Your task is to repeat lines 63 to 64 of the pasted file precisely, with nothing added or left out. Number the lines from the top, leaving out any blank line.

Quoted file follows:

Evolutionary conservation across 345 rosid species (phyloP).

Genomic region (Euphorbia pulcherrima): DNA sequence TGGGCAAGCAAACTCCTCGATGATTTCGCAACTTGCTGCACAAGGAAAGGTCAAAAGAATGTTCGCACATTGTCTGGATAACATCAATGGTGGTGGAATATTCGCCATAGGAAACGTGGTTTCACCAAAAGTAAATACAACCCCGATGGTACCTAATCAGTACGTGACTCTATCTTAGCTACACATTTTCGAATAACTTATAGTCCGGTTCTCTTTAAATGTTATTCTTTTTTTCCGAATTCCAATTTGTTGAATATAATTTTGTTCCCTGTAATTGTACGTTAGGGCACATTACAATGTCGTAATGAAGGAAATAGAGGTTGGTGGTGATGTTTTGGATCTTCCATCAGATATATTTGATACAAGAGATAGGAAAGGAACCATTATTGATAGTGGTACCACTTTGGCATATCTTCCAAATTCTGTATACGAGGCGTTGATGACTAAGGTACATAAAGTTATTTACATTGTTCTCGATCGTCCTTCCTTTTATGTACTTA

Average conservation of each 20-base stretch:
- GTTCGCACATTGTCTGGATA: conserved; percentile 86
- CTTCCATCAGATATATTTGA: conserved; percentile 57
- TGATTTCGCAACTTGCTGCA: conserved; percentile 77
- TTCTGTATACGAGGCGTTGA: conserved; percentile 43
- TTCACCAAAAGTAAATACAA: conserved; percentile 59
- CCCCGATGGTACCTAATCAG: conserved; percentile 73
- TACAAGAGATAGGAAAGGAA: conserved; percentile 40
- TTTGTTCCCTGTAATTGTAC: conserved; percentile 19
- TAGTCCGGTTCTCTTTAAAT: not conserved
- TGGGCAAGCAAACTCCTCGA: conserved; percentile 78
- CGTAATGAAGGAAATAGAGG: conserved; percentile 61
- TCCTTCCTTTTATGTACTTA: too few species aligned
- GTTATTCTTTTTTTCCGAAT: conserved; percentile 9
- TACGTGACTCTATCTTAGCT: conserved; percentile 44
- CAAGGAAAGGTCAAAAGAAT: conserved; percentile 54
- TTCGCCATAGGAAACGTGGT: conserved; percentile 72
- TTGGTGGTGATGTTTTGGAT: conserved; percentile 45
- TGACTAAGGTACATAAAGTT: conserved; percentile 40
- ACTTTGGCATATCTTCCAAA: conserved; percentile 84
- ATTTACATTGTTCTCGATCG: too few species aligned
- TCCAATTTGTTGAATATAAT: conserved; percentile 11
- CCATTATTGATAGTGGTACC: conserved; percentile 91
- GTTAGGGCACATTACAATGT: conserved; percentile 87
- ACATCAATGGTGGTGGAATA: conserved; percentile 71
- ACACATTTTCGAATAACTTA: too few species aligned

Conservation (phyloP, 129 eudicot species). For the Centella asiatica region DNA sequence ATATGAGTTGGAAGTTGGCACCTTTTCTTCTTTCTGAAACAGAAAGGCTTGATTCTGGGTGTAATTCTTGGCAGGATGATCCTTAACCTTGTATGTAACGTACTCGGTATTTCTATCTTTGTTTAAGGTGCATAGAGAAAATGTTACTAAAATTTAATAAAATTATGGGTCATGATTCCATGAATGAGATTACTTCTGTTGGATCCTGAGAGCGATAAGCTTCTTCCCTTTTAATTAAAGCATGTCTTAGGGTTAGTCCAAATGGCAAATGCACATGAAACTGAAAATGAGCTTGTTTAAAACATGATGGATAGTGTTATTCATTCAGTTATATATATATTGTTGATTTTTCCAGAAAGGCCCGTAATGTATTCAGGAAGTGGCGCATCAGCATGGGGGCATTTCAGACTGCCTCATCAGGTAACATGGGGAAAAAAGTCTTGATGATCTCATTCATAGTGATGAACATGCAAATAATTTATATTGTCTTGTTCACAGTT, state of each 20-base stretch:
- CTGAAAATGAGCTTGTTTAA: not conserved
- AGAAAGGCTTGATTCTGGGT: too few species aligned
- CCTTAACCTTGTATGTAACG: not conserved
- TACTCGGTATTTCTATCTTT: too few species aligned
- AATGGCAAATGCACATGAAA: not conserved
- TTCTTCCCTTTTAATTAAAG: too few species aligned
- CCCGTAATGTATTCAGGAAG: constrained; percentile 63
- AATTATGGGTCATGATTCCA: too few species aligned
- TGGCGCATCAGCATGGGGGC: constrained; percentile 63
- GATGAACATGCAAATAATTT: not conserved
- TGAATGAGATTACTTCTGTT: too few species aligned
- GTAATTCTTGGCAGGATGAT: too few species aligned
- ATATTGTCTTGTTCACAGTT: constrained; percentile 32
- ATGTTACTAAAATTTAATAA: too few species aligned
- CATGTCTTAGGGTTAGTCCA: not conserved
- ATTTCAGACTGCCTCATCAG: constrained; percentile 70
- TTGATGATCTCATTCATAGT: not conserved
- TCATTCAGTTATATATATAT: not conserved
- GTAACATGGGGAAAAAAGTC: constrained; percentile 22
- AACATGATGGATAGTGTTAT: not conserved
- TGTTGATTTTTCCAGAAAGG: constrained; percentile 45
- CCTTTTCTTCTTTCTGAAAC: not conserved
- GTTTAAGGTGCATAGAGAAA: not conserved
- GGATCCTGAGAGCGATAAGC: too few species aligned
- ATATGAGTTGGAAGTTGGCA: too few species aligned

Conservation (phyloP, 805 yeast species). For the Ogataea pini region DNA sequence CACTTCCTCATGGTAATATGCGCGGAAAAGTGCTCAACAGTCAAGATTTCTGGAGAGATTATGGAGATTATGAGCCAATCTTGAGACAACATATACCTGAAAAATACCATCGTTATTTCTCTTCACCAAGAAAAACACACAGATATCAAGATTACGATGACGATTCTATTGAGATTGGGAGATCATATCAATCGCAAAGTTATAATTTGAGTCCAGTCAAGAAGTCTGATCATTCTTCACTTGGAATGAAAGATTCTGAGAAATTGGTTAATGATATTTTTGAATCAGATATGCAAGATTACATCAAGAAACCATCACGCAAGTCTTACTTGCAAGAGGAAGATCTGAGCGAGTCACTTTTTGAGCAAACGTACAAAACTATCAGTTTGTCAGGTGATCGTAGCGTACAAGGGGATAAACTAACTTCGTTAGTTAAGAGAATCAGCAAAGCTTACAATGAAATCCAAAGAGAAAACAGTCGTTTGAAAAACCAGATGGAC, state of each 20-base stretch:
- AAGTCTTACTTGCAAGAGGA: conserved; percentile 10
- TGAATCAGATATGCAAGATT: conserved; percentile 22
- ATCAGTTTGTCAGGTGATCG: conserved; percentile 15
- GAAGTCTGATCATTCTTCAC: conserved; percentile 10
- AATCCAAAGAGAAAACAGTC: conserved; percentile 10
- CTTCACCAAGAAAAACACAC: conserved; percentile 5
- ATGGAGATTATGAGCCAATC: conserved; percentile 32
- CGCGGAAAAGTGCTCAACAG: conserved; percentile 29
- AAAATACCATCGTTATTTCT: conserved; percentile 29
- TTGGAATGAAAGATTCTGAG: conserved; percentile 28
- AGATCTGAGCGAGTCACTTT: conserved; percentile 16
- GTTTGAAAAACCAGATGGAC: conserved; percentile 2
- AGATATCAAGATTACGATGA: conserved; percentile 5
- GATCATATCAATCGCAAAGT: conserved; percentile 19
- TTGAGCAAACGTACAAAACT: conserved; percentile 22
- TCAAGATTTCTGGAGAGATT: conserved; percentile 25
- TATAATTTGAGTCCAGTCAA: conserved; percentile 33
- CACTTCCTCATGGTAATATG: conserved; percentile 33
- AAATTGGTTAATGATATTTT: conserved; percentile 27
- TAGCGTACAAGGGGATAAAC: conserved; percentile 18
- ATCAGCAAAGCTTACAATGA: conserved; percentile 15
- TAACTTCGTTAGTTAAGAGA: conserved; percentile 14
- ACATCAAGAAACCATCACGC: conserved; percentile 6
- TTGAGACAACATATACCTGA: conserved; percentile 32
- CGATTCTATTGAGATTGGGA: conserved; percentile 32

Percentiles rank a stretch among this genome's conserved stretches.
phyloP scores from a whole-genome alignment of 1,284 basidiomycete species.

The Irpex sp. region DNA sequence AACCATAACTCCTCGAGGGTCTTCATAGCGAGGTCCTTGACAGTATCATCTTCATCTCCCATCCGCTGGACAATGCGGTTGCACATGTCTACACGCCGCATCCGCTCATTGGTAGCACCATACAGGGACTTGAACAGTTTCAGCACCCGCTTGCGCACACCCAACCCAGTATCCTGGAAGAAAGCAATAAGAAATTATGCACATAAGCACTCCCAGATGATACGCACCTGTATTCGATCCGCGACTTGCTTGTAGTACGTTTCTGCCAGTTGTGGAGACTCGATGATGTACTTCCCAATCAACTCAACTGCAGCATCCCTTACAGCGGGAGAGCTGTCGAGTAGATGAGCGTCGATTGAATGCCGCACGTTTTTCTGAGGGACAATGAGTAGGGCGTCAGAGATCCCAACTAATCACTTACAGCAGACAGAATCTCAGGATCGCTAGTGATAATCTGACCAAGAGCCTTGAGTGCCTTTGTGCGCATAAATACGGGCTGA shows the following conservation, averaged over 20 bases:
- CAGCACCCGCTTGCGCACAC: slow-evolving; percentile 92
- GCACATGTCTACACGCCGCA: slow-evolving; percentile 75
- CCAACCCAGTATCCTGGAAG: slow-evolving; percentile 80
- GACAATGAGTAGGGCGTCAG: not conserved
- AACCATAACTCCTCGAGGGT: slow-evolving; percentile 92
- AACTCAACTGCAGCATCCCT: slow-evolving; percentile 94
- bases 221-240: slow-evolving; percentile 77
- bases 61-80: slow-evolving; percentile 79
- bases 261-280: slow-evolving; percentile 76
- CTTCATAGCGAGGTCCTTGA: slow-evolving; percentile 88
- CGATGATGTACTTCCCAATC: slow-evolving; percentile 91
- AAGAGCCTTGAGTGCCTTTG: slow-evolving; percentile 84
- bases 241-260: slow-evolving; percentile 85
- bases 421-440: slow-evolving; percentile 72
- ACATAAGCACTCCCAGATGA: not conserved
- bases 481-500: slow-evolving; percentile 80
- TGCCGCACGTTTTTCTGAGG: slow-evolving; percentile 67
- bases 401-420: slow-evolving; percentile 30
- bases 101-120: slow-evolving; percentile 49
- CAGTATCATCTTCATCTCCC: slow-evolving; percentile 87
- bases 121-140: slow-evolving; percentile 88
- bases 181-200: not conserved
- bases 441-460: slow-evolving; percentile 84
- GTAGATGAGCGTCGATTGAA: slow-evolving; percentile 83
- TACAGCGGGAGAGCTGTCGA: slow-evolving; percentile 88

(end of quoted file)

- CGCGGAAAAGTGCTCAACAG: conserved; percentile 29
- AAAATACCATCGTTATTTCT: conserved; percentile 29